13 May 2015 Electroencephalograph (EEG) study of brain bistable illusion
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Abstract
Bistable illusion reflects two different kinds of interpretations for a single image, which is currently known as a competition between two groups of antagonism of neurons. Recent research indicates that these two groups of antagonism of neurons express different comprehension, while one group is emitting a pulse, the other group will be restrained. On the other hand, when this inhibition mechanism becomes weaker, the other antagonism neurons group will take over the interpretation. Since attention plays key roles controlling cognition, is highly interesting to find the location and frequency band used by brain (with either top-down or bottom-up control) to reach deterministic visual perceptions. In our study, we used a 16-channel EEG system to record brain signals from subjects while conducting bistable illusion testing. An extra channel of the EEG system was used for temporal marking. The moment when subjects reach a perception switch, they click the channel and mark the time. The recorded data were presented in form of brain electrical activity map (BEAM) with different frequency bands for analysis. It was found that the visual cortex in the on the right side between parietal and occipital areas was controlling the switching of perception. In the periods with stable perception, we can constantly observe all the delta, theta, alpha and beta waves. While the period perception is switching, almost all theta, alpha, and beta waves were suppressed by delta waves. This result suggests that delta wave may control the processing of perception switching.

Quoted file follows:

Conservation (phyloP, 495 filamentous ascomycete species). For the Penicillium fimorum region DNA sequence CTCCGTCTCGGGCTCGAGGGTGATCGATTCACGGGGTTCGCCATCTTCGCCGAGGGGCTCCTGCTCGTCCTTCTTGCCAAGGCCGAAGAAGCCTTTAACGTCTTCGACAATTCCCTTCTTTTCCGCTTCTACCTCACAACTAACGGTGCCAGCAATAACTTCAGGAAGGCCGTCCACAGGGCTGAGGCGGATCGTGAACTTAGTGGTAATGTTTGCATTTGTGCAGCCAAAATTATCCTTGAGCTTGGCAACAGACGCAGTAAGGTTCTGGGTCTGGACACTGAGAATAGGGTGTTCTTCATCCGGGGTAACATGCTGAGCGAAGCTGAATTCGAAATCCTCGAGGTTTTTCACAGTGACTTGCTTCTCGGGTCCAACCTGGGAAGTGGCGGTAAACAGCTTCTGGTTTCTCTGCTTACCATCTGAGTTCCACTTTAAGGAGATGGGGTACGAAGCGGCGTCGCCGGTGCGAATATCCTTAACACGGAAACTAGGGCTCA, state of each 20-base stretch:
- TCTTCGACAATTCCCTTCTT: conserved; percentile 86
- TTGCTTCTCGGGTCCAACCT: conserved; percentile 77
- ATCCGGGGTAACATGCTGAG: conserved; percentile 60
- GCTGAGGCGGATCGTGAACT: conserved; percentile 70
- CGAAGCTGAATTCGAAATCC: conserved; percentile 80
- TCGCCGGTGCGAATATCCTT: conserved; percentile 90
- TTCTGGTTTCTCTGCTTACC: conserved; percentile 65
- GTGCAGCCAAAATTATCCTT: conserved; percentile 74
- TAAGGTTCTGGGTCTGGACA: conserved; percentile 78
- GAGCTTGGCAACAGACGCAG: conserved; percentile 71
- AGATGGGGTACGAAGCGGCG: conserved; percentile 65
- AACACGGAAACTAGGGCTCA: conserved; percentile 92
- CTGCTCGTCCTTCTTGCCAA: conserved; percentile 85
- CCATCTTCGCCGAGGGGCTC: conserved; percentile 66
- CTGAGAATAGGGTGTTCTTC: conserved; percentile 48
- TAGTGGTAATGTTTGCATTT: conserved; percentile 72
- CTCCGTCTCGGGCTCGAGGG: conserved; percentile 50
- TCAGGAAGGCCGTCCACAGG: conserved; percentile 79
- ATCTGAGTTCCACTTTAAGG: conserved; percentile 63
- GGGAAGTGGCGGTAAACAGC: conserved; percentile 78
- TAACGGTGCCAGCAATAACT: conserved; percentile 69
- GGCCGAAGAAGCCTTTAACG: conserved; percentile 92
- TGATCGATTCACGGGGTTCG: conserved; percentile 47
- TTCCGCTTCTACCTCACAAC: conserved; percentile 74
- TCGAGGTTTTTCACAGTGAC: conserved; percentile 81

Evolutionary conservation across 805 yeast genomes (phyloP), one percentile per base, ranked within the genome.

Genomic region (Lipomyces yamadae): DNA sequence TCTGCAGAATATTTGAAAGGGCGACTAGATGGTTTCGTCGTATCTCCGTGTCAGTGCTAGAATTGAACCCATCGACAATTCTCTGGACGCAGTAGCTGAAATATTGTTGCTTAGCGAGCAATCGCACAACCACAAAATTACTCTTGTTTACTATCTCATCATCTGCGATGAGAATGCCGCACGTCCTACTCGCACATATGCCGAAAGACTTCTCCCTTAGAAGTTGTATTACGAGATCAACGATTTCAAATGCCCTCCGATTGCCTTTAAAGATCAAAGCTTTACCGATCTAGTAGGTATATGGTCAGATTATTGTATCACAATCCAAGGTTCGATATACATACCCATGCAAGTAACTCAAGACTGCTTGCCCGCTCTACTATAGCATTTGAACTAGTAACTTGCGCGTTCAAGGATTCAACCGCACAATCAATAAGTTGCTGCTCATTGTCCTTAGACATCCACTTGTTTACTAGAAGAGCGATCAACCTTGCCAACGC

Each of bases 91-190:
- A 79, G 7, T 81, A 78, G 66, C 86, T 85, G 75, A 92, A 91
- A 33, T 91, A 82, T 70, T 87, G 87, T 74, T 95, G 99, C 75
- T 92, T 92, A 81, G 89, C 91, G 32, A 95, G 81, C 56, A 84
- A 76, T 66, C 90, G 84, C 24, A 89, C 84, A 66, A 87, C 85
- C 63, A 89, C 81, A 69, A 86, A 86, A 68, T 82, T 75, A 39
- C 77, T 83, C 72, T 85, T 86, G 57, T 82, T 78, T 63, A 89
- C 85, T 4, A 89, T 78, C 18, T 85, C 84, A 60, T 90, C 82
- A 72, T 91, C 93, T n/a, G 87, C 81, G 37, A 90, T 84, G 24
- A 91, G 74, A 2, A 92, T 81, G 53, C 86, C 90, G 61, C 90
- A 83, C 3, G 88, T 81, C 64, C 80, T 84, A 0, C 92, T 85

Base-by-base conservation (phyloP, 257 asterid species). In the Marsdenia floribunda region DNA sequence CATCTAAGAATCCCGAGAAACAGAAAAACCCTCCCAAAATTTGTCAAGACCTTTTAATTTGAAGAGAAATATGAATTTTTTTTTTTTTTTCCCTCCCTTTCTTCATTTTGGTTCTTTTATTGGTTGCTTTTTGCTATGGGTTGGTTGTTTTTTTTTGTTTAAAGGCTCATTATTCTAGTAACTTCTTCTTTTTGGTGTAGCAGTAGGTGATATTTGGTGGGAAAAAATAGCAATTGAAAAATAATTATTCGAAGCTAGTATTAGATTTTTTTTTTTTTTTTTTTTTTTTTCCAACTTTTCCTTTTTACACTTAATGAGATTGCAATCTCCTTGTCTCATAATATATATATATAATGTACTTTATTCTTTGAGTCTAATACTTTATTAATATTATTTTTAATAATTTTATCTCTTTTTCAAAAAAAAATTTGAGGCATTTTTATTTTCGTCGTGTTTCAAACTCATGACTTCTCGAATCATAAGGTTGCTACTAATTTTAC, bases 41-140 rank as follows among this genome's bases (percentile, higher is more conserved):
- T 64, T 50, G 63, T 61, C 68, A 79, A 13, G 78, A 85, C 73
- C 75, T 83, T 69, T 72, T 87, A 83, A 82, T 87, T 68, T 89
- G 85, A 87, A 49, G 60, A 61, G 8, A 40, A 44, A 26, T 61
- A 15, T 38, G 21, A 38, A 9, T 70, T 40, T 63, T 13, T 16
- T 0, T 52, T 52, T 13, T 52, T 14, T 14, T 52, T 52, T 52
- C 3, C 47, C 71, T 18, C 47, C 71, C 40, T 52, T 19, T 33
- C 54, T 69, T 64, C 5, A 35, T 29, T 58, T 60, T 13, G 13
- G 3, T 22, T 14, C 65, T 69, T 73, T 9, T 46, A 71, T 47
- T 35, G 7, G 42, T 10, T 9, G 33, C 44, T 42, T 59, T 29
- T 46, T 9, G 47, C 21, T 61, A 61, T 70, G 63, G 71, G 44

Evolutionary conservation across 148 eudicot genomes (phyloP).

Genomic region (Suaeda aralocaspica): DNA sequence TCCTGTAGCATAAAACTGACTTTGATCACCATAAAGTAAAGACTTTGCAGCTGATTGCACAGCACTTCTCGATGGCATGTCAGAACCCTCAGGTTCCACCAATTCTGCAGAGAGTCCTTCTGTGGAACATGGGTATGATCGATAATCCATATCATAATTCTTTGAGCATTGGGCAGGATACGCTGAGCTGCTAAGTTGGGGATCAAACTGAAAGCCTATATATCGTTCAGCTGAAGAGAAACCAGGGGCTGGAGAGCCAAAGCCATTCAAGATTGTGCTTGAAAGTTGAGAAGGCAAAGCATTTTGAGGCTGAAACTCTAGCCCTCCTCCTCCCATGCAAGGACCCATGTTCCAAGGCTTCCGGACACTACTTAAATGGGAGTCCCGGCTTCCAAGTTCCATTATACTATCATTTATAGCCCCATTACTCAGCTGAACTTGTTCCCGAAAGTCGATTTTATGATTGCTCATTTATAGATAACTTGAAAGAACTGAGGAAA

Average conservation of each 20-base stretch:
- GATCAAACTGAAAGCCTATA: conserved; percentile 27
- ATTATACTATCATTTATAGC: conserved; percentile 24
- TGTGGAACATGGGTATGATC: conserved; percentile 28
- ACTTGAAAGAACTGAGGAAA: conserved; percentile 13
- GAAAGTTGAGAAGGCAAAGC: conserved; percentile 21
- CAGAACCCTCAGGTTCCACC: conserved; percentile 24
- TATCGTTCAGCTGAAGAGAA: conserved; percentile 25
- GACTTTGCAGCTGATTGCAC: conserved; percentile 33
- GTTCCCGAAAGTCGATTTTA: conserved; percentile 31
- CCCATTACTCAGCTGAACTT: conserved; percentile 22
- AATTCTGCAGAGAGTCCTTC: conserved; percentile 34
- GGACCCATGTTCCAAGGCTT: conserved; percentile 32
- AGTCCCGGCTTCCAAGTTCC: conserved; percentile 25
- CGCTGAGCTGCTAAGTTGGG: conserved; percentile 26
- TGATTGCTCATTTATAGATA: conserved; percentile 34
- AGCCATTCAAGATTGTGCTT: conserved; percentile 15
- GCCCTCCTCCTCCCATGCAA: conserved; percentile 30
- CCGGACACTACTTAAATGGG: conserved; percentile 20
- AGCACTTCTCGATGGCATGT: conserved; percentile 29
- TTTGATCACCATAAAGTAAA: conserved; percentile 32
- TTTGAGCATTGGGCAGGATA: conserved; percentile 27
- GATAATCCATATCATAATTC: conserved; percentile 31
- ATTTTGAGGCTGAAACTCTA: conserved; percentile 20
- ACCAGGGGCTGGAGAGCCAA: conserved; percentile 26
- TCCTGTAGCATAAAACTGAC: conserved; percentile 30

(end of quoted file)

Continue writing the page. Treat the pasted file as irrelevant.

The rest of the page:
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Qinglei Meng, Elliot Hong, Fow-Sen Choa, "Electroencephalograph (EEG) study of brain bistable illusion", Proc. SPIE 9487, Smart Biomedical and Physiological Sensor Technology XII, 94870V (13 May 2015); doi: 10.1117/12.2177520; https://doi.org/10.1117/12.2177520
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